I wrote about the new effort by Google to create a Wikipedia killer when I first heard about it late last year.
At the time I compared the effort to the National Enquirer. Most major media refuse to pay for actual news, but the Enquirer does.
The difference between Google's new thing "Knol" and Wikipedia is that it pays for content. As I wrote then, I don't see anything wrong with that. If someone wants to write something and get paid for writing it, then I know why they are writing it. If they spend a bunch of time on a Wiki article, well, are they just doing it for their 15 minutes of fame, or what?
Well, Google has been working on this for at least six months, and it just came out.
First impressions? It's amazing how few articles they have, and how much they pay attention to health. Is the doctor business really so bad that they can write articles to go on the Internet in hopes of making 10 bucks for some clickthrus?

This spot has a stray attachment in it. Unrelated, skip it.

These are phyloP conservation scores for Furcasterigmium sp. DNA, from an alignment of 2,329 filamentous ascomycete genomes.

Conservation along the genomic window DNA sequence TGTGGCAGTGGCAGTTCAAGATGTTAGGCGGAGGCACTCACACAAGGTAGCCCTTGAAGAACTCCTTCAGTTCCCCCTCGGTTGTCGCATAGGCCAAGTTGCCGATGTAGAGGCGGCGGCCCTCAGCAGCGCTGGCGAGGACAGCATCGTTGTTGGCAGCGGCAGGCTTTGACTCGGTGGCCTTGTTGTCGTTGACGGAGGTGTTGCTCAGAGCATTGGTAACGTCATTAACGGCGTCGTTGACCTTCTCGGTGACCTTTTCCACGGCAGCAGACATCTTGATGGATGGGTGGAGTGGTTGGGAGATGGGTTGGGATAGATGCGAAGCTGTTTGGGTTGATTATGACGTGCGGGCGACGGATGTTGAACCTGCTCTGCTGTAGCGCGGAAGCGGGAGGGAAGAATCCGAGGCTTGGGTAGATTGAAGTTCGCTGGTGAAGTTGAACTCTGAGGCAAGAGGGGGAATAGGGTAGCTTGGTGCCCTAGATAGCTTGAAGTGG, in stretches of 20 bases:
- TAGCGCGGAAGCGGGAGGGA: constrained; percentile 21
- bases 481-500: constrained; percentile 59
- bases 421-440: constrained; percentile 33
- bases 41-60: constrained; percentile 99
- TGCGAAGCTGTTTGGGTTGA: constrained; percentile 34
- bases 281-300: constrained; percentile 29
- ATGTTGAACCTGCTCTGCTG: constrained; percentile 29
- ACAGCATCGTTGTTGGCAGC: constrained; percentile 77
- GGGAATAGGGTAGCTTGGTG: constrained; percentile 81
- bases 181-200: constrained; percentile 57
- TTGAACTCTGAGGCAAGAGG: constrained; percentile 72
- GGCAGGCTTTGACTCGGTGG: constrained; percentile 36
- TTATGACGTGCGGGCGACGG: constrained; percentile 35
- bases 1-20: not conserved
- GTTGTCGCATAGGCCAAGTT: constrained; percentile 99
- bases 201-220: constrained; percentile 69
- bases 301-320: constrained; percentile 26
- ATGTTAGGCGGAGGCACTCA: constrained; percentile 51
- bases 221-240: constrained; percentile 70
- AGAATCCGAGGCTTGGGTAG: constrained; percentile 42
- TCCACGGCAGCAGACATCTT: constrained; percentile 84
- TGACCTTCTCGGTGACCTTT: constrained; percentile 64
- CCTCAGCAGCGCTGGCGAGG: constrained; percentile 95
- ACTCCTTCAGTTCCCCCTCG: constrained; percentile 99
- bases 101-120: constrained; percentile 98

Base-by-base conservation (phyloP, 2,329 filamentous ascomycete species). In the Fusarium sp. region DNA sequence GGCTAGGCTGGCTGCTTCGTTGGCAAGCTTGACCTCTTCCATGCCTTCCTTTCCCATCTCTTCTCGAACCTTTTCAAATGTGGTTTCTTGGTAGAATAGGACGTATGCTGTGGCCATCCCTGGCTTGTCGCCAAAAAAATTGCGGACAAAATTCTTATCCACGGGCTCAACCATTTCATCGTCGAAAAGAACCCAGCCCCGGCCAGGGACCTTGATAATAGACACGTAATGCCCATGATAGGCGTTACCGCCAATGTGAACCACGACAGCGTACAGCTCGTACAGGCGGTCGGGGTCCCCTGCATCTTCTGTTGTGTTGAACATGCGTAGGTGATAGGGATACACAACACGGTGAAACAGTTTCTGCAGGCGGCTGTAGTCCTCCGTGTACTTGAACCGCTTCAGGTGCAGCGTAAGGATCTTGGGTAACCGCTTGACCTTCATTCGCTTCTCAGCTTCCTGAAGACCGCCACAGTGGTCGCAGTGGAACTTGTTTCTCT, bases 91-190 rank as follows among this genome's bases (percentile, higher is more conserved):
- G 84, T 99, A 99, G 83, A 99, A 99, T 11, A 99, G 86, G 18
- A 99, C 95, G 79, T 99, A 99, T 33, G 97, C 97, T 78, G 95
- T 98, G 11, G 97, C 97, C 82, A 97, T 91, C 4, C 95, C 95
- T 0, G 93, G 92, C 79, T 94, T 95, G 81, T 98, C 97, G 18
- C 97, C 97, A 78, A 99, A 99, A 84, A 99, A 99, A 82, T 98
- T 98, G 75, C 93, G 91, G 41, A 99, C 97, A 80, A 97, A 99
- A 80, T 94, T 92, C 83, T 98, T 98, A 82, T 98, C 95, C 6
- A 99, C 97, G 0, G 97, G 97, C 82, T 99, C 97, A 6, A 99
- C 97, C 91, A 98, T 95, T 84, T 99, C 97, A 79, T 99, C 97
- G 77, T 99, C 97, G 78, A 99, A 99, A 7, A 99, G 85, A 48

That said, where most journalists, even really good ones, are predicting that the best way to make money in Knol is to write articles about popular topics, say Obama and McCain. That's what TechCrunch wrote. But I would actually predict that the field that will get flooded first is the articles about health, especially those conditions that can either be treated with a fancy pharmaceutical or that some lawyer can sue someone for. I read once that "mesothelioma" is the highest possible Cost-per-click word you could use because people type that looking for lawyers to sue in the junk science cases against asbestos manufacturers.
In spite of the people out there willing to sell their vote on ebay, I don't think a lot of people are following a lot of text ads for candidates. They do follow links for stuff they think will make them healthy or rich without having to work. I'll try to check back in another six months and see if my prediction comes true.